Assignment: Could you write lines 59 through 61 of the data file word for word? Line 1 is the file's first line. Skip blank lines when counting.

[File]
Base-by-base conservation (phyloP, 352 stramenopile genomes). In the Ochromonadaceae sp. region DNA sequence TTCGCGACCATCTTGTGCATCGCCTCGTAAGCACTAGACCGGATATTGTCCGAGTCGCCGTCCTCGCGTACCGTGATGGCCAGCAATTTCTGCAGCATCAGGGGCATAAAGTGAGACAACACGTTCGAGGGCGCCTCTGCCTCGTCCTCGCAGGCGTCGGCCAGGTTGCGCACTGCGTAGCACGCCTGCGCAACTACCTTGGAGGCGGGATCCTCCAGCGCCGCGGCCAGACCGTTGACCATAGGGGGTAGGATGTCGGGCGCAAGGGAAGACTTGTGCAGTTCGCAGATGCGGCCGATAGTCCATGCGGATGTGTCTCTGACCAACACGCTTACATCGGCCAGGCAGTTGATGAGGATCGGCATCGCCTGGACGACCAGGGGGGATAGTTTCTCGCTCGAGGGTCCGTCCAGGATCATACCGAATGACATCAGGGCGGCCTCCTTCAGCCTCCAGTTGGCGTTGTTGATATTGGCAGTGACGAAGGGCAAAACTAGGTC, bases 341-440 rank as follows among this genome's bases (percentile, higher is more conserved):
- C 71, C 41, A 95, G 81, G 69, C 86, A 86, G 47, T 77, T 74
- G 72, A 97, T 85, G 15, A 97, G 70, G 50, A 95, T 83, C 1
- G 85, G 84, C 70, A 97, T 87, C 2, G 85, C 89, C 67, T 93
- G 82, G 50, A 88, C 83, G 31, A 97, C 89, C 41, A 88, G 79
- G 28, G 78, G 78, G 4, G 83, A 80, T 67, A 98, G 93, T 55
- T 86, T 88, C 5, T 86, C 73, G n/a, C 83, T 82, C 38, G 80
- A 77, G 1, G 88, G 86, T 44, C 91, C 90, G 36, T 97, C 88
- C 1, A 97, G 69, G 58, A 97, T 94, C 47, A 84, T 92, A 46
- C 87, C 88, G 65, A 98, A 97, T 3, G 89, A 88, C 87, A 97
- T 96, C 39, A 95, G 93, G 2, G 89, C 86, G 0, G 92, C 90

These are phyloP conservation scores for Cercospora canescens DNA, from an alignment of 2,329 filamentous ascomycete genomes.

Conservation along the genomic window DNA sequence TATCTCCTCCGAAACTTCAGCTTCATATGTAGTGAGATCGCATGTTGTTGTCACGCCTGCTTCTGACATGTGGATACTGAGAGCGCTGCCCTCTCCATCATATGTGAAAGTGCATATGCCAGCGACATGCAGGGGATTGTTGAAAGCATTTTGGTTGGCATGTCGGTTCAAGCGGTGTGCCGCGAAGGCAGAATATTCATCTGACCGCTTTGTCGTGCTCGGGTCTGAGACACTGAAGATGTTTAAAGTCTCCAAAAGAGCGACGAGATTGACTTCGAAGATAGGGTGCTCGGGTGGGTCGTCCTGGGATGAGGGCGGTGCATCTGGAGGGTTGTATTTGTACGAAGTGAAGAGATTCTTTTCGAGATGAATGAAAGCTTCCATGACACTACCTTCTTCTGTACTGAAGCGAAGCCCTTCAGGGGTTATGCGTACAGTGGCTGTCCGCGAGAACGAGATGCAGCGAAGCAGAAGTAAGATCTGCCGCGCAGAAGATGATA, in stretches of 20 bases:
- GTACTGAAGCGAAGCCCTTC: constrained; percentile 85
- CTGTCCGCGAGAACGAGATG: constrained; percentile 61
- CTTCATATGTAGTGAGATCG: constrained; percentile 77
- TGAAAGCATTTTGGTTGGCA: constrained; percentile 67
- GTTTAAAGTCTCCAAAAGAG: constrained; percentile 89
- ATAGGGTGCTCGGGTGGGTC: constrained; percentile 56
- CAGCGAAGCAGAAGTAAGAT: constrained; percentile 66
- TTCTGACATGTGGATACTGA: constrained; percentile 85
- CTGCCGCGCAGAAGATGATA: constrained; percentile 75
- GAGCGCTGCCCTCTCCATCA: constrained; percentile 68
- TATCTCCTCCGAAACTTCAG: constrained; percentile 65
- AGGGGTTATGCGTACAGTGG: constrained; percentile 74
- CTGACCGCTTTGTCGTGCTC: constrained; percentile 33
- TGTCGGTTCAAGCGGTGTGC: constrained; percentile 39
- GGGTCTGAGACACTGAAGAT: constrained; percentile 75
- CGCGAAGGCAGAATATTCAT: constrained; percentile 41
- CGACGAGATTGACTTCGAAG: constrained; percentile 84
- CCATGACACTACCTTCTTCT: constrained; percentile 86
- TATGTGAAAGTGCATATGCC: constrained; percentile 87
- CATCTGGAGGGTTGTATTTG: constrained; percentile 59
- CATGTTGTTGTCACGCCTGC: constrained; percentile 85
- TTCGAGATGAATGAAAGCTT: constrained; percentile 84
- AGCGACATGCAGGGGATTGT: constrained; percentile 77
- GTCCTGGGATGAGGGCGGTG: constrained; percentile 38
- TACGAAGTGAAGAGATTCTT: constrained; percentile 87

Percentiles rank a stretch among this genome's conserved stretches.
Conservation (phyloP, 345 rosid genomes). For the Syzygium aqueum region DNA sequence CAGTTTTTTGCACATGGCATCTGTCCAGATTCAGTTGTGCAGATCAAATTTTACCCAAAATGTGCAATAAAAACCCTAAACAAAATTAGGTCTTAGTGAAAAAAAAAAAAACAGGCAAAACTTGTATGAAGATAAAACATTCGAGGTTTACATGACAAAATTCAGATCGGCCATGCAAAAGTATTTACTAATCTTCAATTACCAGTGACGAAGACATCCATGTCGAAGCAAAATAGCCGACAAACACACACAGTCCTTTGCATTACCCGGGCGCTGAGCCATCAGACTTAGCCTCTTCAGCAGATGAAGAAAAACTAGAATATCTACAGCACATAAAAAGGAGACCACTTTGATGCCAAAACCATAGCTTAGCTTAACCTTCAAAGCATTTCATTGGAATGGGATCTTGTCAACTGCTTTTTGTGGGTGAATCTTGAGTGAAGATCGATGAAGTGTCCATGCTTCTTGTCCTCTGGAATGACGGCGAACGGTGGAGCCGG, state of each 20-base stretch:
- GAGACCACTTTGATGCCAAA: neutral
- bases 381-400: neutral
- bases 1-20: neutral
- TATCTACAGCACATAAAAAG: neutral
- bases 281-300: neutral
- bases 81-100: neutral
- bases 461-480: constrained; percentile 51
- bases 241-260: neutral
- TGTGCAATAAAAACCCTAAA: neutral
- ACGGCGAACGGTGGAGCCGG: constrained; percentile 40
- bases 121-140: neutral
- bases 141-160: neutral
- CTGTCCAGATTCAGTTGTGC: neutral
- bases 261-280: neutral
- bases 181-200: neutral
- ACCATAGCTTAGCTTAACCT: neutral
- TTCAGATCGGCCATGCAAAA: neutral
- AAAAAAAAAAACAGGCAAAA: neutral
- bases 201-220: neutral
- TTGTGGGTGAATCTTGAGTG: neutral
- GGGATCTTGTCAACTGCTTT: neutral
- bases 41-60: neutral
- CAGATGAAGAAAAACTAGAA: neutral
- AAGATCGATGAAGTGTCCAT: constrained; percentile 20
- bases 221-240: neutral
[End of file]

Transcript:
- bases 201-220: neutral
- TTGTGGGTGAATCTTGAGTG: neutral
- GGGATCTTGTCAACTGCTTT: neutral